The green technology that only a few select companies could afford 10 years ago has advanced to the point where it’s more cost-effective. And with the addition of automated systems such as conveyor belts, users will need more energy than ever before. By investing in large format solar arrays, modern lighting and other sustainable options, users can demonstrate care for the environment, and in some cases, become net producers of electricity. In this way, warehouses could essentially become miniature power plants, selling power back to the grid.
An investment in people
Over the last year, we’ve seen a greater awareness and appreciation for essential workers and the often-invisible systems that keep our society running. This includes port and warehouse workers who continue to risk their health to keep our economy running and deliver essential goods to businesses and consumers.
Moving forward, we need to see a strategic, concerted effort to invest in these workers. This includes revisiting employee benefit programs, introducing wellness initiatives and cultivating workforce development programs—not simply because it’s the right thing to do, but because it’s the only way to ensure supply chain resiliency and longevity. Placing an emphasis on the development of careers in the transportation, distribution and logistics industry sector is our best defense against another shock to the system. And, it’s how we empower the people on the front lines to share their insights and spur innovation.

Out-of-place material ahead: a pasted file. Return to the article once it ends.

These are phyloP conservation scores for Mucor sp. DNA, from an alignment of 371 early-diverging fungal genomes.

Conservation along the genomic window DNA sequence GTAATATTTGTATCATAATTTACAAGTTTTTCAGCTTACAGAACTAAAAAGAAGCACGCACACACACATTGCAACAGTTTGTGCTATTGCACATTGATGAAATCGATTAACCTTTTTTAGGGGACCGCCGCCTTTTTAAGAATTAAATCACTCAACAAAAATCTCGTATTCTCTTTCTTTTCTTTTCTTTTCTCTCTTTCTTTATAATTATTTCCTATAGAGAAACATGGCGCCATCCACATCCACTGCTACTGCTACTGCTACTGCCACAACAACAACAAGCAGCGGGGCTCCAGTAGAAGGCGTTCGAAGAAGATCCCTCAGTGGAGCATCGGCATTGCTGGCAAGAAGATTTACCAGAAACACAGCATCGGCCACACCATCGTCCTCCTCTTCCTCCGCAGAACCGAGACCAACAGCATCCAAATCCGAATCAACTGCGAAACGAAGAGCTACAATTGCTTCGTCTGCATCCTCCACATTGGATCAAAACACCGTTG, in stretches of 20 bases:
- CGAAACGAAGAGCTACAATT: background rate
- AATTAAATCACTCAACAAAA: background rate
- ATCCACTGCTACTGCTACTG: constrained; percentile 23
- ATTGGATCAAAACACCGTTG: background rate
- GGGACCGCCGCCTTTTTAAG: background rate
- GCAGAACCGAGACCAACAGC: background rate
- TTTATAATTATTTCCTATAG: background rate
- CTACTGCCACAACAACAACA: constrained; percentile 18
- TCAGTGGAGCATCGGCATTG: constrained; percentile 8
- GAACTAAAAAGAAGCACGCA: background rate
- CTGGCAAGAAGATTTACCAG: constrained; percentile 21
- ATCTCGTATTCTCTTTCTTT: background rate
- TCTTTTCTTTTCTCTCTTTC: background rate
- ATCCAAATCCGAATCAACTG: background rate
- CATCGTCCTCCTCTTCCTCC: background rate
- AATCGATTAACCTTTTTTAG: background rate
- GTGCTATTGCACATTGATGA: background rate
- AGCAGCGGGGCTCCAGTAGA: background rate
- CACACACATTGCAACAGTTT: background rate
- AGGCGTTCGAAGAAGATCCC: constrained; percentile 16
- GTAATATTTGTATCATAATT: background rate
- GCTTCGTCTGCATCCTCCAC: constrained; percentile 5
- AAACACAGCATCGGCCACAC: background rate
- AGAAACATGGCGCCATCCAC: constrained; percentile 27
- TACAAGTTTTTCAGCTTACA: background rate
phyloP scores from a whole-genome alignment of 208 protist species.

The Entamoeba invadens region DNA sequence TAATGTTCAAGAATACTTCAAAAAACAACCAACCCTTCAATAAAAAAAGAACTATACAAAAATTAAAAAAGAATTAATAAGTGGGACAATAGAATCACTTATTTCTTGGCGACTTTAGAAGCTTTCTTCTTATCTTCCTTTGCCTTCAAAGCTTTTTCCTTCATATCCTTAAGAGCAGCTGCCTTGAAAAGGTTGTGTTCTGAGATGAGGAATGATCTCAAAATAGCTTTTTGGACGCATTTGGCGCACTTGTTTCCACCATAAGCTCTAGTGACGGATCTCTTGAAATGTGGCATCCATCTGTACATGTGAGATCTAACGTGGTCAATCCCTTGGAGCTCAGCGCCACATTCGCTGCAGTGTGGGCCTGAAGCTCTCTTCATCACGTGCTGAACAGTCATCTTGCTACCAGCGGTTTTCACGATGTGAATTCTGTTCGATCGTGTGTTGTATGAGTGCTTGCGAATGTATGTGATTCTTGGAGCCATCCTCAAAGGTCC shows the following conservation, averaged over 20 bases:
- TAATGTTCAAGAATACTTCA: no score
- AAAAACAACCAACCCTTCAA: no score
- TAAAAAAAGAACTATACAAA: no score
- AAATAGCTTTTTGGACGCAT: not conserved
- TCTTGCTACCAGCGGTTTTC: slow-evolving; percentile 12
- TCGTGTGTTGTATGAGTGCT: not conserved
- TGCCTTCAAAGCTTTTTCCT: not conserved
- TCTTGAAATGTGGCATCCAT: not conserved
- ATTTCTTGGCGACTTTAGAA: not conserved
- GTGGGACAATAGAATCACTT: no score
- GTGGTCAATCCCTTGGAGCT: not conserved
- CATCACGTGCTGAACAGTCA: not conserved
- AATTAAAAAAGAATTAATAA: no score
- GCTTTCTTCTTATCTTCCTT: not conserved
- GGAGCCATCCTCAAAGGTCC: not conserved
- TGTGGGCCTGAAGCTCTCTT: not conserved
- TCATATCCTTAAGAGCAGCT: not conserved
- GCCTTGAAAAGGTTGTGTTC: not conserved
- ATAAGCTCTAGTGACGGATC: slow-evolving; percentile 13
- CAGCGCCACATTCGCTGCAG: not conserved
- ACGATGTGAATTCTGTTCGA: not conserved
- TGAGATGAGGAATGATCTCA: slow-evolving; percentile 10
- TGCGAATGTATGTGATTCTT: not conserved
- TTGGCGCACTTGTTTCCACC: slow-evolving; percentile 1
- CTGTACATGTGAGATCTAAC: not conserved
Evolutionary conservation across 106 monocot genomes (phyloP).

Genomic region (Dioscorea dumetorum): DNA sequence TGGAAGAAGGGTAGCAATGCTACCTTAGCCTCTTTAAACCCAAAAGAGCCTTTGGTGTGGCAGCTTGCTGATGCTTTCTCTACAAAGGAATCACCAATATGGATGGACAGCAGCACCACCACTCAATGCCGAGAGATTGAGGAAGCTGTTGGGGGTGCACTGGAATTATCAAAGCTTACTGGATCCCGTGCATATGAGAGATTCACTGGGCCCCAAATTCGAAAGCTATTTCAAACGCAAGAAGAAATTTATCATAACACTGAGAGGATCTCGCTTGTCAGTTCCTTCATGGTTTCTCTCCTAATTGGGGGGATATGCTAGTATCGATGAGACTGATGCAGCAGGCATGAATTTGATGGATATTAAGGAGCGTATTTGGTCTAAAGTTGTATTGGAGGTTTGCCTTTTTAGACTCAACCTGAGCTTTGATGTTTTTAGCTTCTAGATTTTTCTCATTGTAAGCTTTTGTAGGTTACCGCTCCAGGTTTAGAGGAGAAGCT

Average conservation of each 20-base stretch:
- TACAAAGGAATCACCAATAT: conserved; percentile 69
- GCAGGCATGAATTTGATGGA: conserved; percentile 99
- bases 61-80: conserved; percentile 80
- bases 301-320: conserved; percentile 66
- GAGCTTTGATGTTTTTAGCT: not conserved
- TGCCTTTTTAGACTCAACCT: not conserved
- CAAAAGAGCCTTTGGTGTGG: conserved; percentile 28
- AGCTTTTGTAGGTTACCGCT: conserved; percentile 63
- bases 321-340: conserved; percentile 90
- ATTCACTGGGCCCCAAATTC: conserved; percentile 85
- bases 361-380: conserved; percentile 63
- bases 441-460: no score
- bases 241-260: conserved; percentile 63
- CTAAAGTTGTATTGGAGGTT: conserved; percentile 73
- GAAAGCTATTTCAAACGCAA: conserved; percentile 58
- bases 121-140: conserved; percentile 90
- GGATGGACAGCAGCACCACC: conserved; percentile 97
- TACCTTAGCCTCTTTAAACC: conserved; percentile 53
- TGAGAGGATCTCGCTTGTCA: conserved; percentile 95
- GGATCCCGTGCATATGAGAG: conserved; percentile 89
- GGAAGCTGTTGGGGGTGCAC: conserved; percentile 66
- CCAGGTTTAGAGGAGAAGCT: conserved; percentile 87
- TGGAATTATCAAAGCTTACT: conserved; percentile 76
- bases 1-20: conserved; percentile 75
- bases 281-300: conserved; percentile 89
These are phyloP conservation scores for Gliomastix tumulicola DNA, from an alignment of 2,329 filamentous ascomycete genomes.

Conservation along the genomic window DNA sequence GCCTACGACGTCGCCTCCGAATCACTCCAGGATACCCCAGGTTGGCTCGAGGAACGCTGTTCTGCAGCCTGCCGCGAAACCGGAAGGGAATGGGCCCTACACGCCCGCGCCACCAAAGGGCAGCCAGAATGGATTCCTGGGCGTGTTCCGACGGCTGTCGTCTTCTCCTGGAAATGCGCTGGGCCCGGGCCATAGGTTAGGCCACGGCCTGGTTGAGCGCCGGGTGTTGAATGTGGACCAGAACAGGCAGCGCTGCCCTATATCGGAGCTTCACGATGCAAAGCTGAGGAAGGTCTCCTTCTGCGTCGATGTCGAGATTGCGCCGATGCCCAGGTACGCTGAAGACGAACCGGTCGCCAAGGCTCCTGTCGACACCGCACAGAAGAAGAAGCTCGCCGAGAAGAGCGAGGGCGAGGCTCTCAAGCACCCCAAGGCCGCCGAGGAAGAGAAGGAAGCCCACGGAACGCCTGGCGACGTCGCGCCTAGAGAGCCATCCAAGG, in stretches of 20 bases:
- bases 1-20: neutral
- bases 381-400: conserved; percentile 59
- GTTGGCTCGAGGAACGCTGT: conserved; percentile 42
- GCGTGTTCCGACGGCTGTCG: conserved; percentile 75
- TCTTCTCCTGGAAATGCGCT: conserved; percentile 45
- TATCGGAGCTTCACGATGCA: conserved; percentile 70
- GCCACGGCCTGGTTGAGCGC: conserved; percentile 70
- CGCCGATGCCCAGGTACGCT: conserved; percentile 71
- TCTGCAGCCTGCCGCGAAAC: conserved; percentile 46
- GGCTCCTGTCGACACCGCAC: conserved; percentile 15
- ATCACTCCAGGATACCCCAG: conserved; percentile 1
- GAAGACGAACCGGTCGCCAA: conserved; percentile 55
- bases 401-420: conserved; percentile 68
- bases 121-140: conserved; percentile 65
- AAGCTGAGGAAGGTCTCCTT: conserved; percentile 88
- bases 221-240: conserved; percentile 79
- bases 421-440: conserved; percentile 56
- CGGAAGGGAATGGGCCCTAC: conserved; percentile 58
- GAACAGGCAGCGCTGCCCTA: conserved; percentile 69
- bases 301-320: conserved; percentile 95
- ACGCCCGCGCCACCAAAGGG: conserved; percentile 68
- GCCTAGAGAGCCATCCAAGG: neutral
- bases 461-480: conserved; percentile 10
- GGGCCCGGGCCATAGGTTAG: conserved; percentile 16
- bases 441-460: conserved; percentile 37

The last year has been one of trial and error, questions and critical lessons and challenges and subsequent innovations for supply chain players. Now, we begin the task of not just operating, but leading through the tension of a pandemic that still rages and an economy that requires immediate attention, rebuilding and restructuring. This will require a commitment from all key players to invest in critical infrastructure, technology and education, but the result will be a stronger supply chain that’s prepared to withstand future challenges.